Two powerful tools to help us all combat the growing Opioid Crisis: the FDA’s new Opioid Analgesic Risk Evaluation and Mitigation Strategy (REMS) and Congress’s SUPPORT for Patients and Communities Act.
In September, the FDA approved a new Opioid Analgesic Risk Evaluation and Mitigation Strategy (REMS) that expands upon the previous (2012) ER/LA Opioid REMS. The new REMS requires training also be made available on immediate-release opioid analgesics and offered to prescribers and nonprescribers alike who are involved in the management of patients with pain. In tandem, the FDA also approved the new Education Blueprint for Health Care Providers Involved in the Treatment and Monitoring of Patients with Pain (Blueprint). The updated Blueprint calls for CE/CME to incorporate the new REMS content, as well as a new, short primer on addiction medicine.
The new REMS and Blueprint reflect the FDA’s belief that more health care providers should be educated about the safe use of opioids. In addition to prescribers (which could include physicians, nurse practitioners, physician assistants, and dentists), non-prescribing nurses and pharmacists are now also targeted for education. The Blueprint specifically mentions “all healthcare providers who participate in the treatment and monitoring of patients who receive opioid analgesics”. Whether or not they write or dispense a prescription, these providers can help ensure proper use and appropriate clinical oversight.
On October 24, 2018, President Donald Trump signed into law bipartisan legislation to combat the opioid crisis. The legislation is called The Substance Use-Disorder Prevention that Promotes Opioid Recovery and Treatment (SUPPORT) for Patients and Communities Act.
Energy and Commerce Committee Chairman Greg Walden (R-OR) and Health Subcommittee Chairman Michael C. Burgess, MD (R-TX) issued a statement citing:
“This landmark legislation is the culmination of months of bipartisan work to combat the opioid crisis from every angle. H.R. 6 brings critical support to the communities most desperately in need, provides new tools and resources for those on the front lines of this crisis, and helps stop the flow of deadly drugs across our borders. Rarely can we say that legislation will save lives, but there is no doubt that H.R. 6 will do just that.”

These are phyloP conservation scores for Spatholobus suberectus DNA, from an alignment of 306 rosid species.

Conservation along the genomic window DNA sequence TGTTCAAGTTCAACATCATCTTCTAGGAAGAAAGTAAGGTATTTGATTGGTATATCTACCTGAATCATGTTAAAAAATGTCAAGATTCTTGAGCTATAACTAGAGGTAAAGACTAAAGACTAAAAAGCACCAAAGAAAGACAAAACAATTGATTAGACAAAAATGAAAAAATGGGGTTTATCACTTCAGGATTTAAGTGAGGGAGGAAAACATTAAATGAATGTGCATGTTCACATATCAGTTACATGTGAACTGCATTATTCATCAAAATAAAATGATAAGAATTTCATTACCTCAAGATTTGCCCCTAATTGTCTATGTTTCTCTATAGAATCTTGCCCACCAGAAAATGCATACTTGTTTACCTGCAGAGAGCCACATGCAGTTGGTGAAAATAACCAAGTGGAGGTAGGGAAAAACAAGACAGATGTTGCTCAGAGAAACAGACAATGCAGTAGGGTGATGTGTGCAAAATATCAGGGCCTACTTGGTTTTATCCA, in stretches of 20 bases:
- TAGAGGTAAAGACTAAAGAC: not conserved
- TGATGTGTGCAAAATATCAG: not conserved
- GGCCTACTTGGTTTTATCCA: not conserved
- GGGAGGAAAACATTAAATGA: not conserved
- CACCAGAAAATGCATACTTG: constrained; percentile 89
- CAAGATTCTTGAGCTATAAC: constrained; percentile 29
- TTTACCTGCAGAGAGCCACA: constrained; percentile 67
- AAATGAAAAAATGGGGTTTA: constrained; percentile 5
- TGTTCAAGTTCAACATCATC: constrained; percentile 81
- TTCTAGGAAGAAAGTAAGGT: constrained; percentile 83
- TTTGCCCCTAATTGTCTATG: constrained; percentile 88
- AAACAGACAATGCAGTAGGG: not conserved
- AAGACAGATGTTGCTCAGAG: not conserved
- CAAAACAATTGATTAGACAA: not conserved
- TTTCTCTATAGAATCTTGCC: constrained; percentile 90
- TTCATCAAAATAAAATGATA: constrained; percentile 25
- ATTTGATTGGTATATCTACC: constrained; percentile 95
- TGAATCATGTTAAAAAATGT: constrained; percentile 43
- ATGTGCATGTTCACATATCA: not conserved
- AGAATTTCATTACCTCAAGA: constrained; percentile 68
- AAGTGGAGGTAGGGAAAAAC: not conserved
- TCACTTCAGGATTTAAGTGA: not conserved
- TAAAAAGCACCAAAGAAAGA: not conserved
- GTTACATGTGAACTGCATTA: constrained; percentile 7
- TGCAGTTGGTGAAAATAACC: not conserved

Taken together with other recent legislation and appropriations (the Comprehensive Addiction and Recovery Act, 21st Century Cures Act, $4 billion appropriated in the 2018 omnibus, and $6.7 billion in the recent Defense-Labor-HHS appropriations package), this is the most significant congressional effort against a single drug crisis in history.
The SUPPORT Act’s key tactics fall into four categories:
Treatment and Recovery
- Improve and expand access to treatment and recovery services
- Provide incentives for enhanced care, coordination, and innovation
- Establish comprehensive opioid recovery centers
- Encourage non-addictive opioid alternatives to treat pain
- Improve data to identify and help at-risk patients and families
- Address high prescribing rates while enhancing prescription drug monitoring programs
- Give law enforcement tools to remove dangerous drugs from our communities
- Better intercept illicit opioids at international mail facilities
- Improve access to federal resources for local communities
- Better tackle ever-changing synthetic drugs
- Crack down on foreign shipments of illicit drugs
- Provide grants for local communities to combat fentanyl